Despite harsh criticism by gaming enthusiasts, the Geforce 4 MX was a market success. Priced about 30% above the GeForce 2 MX, it provided marginally better performance, the ability to play (however slowly) a number of popular games that the GeForce 2 was not compatible with and—above all else—to the average non-specialist it sounded as if it was a "real" GeForce 4—i.e., a GeForce 4 Ti. Although it was comprehensively out-performed by the older and more expensive GeForce 3, many buyers were caught unawares. It was particularly successful in the PC OEM market, and rapidly replaced the GeForce 2 MX as the best-selling GPU.

There were 3 initial models - the MX420, the MX440 and the MX460. The MX420 was designed for very low end PCs, and the MX440 was a mass-market OEM solution. However, the MX460 was priced not far below the GeForce 4 Ti4200, the GeForce 3 Ti200 and the Radeon 8500LE/9100 (even the full 8500 in some cases), all of which outpeformed it easily. The end result was that the MX460 never had anywhere to go in the market, and flopped.

In terms of 3D-performance, the MX420 performed only slightly better than the GeForce2 MX400 and below the GeForce2 GTS, but this was never really much of a problem, considering its target audience. The nearest thing to a direct competitor the MX420 had was ATI's Radeon 7000. In practise however, its main competitors were actually chipset-integrated graphics solutions, such as Intel's 845G and NVIDIA's own nForce 2.

The MX440 performed reasonably well for its intended audience, outperforming its closest competitor, the ATI Radeon 7500, as well as the older GeForce2 Ti. The MX460, while not slow by any means, simply didn't peform well enough compared to the Ti4200/Ti200/8500LE. When ATI launched its Radeon 9000 Pro in September 2002, it performed about the same as the MX440, but had crucial advantages with better single-texturing performance and proper support of Vertex and Pixel shaders. Nvidia's answer to the ATI Radeon 9000 was the GeForce FX 5200.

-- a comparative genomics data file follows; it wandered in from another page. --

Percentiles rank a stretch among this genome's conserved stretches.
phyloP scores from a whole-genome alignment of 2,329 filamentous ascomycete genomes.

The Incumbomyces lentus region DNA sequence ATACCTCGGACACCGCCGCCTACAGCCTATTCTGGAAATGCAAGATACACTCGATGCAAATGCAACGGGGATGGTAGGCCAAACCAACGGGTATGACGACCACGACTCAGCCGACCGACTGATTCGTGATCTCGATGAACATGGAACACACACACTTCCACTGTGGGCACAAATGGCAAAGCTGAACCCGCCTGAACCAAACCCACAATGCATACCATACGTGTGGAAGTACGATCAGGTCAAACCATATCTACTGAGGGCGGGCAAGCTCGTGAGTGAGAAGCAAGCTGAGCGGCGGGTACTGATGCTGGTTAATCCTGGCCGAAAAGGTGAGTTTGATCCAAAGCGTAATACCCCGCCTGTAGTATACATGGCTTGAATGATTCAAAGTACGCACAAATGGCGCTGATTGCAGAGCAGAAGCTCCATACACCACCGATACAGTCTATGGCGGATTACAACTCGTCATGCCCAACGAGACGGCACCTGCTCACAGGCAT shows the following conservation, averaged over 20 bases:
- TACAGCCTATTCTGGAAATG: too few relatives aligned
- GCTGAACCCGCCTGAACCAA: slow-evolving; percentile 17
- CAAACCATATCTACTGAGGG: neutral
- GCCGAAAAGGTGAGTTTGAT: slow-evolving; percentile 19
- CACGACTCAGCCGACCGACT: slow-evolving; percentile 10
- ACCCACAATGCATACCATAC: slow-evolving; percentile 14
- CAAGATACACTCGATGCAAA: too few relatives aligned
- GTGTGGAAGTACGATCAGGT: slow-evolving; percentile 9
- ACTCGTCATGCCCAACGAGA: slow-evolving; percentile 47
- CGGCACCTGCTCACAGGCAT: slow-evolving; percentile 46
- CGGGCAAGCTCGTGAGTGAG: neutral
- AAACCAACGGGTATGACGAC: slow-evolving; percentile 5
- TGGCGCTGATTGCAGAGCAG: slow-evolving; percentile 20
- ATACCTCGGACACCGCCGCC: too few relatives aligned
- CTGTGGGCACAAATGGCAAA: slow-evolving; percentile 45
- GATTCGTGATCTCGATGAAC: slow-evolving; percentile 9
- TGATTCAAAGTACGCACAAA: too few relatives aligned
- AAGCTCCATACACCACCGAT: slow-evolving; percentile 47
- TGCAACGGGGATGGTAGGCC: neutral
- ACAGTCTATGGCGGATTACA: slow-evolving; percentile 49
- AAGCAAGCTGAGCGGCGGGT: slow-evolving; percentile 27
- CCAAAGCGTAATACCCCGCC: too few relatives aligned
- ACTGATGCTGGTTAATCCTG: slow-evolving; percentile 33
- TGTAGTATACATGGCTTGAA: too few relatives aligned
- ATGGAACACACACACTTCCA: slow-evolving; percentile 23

In motion-video applications, the GeForce4 MX did pull ahead of its GeForce siblings. The GeForce4 MX (and not the GeForce4 Ti) introduced a significantly upgraded video-engine, the VPE (video processing engine.) VPE was a major upgrade from previous GeForce processors, containing more hardware to assist MPEG-2 playback. The GeForce4 MX was the first GeForce to offer hardware-iDCT and VLC (variable length code) decoding. With VPE, NVIDIA could finally compete head-to-head with ATI's outstanding video-engine.

Like the Ti series, the MX was also updated in late 2002 to support AGP-8X with the NV18 core. The two new models were the MX440-8X, which was clocked slightly faster than the original MX440, and the MX440SE, which had a narrower memory bus, and was intended as a replacement of sorts for the MX420. The MX460 was never updated; in fact, it had been discontinued several months previously. Another variant followed in late 2003 - the MX 4000, which was a GeForce 4 MX440SE with a slightly higher memory clock.

Surprisingly, the GeForce 4 MX line received a third update in 2004, with the PCX 4300 - an MX 4000 with support for PCI Express, and a wider memory bus. In spite of its new codename (NV19), the PCX 4300 is in fact simply an NV18 core with a chip bridging the NV18's native AGP interface with the PCI-Express bus.

GeForce MX chipset table

NOTE: These are the official specifications dictated by NVIDIA; in practice the speeds tended to vary. Table is slowest to fastest.

CoreCore Speed
Memory Speed
MX420NV17250166 (128-bit)
MX440SENV18270333 (64-bit)
MX 4000NV18275400 (64-bit)
PCX 4300NV19275333 (128-bit)
MX440NV17270400 (128-bit)
MX440-8XNV18275500/511 (128-bit)
MX460NV17300550 (128-bit)